Since we are thinking about Twitter on ‘23 things for digital knowledge‘ and we have learned about privacy, and we have read our social media guidelines and we are going to learn about copyright and OER; I thought it was worth having a good look at the Twitter Terms of Service.
I note in the first point: ‘ If you are accepting these Terms and using the Services on behalf of a company, organization, government, or other legal entity, you represent and warrant that you are authorized to do so.‘ I wonder, if we tweet from a work account, has our university/dept authorised us to tweet on its behalf?
On copyright: ‘By submitting, posting or displaying Content on or through the Services, you grant us a worldwide, non-exclusive, royalty-free license (with the right to sublicense) to use, copy, reproduce, process, adapt, modify, publish, transmit, display and distribute such Content in any and all media or distribution methods (now known or later developed).’ The right to reproduce, adapt, modify, distribute. That’s a lotta license!
I am participating in the University of Edinburgh digital skills course ‘23 things for digital knowledge‘. Thing 6 is about accessibility. I was listening on Radio 4 to ‘tweet of the day’ this morning while scrolling through Twitter and I mused on the possibility of having tweets actually tweeted, as in spoken outloud. A quick google search revealed instructions on Instructables on how to make it so.
As well as being one of the ISG change themes through which we are looking at our organisation and changing it to be fit for the future, equality and diversity is part of a larger consideration of digital transformation going on in the university, being championed by our CIO.
Our CIO challenges us to think about the ‘internet of me’, where each of us is at the centre of a web of services tailored to what the internet knows about us and what it anticipates our wants and desires to be as a result. Examples given of Uber, Airbnb etc certainly seem to make life easier for some.
I’d suggest that we cannot think about digital transformation without considering privilege and bias. For some people, their experience of the internet is not as positive as it may seem to be for white, wealthy, north american or british men. For some it is toxic, biased and perpetuates unhelpful stereotypes. It is up to us as tech professionals to consider all our users and ensure that we create an internet for all. It is up to us not only to consider our unconscious bias but also to check and recheck that the services we build are inclusive.
The best way we can do that it to have diverse teams working on every project and provide safe working environments for colleagues to share their experiences which can inform our thinking. The risk if we don’t is that the more our services become personalised, the less we are able to empathise with the experience of others.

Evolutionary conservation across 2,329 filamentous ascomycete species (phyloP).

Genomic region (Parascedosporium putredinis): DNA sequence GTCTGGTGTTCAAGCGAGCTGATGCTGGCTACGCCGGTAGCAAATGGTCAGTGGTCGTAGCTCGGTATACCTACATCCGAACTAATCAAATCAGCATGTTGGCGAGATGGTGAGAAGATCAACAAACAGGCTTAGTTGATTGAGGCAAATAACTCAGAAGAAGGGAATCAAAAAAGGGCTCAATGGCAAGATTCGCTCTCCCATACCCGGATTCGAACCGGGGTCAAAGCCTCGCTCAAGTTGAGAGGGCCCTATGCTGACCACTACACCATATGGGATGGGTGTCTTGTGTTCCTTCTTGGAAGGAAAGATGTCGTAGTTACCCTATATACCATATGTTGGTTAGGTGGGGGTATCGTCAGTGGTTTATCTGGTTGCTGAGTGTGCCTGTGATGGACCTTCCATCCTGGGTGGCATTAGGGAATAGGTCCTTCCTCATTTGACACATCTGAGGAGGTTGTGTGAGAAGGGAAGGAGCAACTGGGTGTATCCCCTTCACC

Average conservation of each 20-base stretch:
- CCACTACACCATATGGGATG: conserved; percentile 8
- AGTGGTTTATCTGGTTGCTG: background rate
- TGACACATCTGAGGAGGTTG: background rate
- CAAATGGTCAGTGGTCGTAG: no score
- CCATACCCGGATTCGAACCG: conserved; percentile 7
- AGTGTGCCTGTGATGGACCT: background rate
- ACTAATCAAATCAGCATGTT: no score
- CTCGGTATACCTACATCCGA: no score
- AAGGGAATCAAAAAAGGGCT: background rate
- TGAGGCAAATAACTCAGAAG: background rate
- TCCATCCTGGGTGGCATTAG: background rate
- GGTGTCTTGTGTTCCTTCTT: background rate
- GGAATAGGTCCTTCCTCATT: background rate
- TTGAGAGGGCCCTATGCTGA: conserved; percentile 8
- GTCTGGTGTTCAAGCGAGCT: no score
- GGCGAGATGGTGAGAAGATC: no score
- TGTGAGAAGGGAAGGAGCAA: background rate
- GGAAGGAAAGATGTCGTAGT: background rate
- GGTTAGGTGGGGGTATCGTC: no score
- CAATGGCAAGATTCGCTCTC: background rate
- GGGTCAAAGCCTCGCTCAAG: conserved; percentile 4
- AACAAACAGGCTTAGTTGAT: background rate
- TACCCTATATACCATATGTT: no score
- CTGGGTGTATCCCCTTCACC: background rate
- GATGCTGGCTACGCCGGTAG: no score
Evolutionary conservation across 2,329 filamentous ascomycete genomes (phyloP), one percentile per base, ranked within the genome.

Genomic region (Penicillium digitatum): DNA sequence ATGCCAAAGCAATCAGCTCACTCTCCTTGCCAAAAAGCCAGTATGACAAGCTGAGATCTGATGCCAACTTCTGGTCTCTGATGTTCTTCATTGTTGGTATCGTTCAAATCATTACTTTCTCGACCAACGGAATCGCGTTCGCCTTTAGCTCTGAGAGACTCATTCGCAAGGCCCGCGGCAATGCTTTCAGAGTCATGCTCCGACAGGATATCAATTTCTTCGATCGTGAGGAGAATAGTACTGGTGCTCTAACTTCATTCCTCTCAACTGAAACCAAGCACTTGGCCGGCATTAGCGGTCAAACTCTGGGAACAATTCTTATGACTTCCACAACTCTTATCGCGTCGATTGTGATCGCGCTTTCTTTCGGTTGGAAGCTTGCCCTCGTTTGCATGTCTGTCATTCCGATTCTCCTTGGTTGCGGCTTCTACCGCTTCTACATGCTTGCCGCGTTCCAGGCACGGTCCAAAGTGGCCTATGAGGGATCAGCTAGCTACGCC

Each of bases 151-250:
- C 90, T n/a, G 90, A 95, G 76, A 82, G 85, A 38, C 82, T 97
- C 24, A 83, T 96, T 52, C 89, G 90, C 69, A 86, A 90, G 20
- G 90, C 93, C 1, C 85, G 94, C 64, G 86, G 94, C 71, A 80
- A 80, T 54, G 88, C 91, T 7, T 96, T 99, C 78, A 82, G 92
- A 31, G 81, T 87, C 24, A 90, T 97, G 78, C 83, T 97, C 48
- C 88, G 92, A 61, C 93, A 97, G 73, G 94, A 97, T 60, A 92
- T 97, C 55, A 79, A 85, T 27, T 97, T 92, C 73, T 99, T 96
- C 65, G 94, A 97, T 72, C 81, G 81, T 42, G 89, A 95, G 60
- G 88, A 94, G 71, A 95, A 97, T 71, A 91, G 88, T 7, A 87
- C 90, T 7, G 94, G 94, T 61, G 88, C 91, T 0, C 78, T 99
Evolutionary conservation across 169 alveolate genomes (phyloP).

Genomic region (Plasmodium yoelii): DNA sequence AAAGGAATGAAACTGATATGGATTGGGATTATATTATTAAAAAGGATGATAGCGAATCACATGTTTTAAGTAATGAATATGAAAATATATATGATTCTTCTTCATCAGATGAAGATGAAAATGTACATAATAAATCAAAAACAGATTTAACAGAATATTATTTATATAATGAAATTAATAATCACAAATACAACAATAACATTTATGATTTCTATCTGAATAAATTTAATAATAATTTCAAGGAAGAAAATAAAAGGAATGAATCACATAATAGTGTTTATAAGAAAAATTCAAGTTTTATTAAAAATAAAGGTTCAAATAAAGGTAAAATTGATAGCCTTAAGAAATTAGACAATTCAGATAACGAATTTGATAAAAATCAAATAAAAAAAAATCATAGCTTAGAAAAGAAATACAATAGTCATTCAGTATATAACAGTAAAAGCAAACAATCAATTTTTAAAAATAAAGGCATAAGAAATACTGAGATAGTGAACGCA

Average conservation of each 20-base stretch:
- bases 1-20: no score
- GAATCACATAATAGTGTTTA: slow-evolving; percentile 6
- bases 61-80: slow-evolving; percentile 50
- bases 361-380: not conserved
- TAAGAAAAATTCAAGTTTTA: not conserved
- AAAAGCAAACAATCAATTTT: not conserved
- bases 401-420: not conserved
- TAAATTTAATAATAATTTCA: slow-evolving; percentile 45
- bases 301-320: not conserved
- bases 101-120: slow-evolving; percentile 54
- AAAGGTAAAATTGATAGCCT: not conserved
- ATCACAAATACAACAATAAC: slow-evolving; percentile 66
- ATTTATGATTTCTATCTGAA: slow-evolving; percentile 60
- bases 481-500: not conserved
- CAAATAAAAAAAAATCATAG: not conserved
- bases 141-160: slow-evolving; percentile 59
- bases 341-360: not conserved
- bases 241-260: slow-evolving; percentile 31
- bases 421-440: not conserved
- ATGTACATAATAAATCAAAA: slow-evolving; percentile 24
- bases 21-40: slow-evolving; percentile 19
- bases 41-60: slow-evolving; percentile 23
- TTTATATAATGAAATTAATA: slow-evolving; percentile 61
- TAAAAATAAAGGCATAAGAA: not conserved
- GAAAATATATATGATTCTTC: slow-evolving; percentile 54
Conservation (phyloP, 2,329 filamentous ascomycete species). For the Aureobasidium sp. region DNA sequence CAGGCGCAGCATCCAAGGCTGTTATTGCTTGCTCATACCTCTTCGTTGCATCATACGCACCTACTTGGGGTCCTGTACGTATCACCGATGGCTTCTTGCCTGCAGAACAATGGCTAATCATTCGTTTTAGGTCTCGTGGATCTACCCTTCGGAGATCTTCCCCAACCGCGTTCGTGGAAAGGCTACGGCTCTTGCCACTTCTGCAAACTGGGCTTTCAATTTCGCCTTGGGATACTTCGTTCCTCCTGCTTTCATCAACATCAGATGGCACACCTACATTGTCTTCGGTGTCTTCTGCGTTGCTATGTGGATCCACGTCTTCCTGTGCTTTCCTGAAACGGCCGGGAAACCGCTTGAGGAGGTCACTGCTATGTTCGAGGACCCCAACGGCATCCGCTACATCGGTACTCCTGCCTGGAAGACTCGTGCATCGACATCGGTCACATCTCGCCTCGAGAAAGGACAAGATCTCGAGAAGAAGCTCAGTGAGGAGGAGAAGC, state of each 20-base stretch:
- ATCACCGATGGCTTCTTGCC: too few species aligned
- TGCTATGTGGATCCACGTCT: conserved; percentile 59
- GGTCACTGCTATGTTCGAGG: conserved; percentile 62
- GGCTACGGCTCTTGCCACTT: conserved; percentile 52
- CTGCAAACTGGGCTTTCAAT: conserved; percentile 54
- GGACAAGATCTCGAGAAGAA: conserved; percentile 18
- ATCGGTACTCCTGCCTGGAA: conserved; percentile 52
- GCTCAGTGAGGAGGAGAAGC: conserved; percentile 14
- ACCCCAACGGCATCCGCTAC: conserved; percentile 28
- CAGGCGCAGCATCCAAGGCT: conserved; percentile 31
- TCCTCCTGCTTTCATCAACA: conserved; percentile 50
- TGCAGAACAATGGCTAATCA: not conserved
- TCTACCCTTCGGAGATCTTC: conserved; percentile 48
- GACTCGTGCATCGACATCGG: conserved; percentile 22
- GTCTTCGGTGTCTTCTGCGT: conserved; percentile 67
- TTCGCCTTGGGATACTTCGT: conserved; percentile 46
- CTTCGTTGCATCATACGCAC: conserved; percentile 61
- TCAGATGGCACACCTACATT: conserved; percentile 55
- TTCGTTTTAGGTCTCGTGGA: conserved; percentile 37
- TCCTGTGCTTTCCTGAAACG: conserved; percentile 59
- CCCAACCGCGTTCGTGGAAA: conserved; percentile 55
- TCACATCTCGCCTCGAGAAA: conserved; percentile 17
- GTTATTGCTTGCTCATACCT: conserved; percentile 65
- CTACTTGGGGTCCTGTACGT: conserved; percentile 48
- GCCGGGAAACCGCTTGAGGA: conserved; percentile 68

I am participating in the University of Edinburgh digital skills course ‘23 things for digital knowledge‘. Thing 4 is about digital security. I have checked the security permissions on my phone and ipad, but I am particularly freaked out by the idea that your own camera can be used to watch you without your permission. My laptop is often open around my house and that’s not a kind of knowledge I am keen to share.
Even the FBI- an organisation well known for unwarranted surveillance- suggest covering your webcam. I suggest using a cheerful sticker, perhaps one you have collected from an Adalovelace Lego, Wikipedia editathon or even the 23Things course. Perhaps the University’s information security team will issue a sticker of the perfect size.
I heard James Comey interviewed on the radio discussing who the targets for such privacy invasions usually are. I think he said young women were particularly targetted by this kind of phish/malware /hack. In an attempt to find that reference I made the mistake of googling ‘young girls webcam’. Mistake. Now that’s in my internet history.
The first thing to do is to think about blogging. I have been blogging for about 10 years now. I have always had a university hosted blog rather than a personal one. I enjoy the opportunity for reflective writing that it gives me and for thinking ‘out loud’ about ideas I am still forming or testing before they become formal work positions or plans. I see blogging as part of open practice in sharing ideas but also giving insight into the thinking behind some of the decisions I make in my leadership role.
I have no idea how many people read my blog and I’m not sure I want to know, but occasionally I get messages and comments or retweets and links, so that’s always nice.
Task: Use your blog to write a short post about:
A) what you hope to gain out of the 23 Things programme.
I have participated in 23 things programmes before, but the lovely thing about them is, the things are different in each institution and I plan to learn something new.
My thoughts on the social media guidelines for staff and researchers are that they seem very focussed on protecting the university from any risk that might result from what we might write, but there is nothing about the risks we might personally be taking in putting ourselves ‘out there’ and nothing about how the university will support us if, while we are using social media, we should happen to attract trolls, abuse, harassment etc.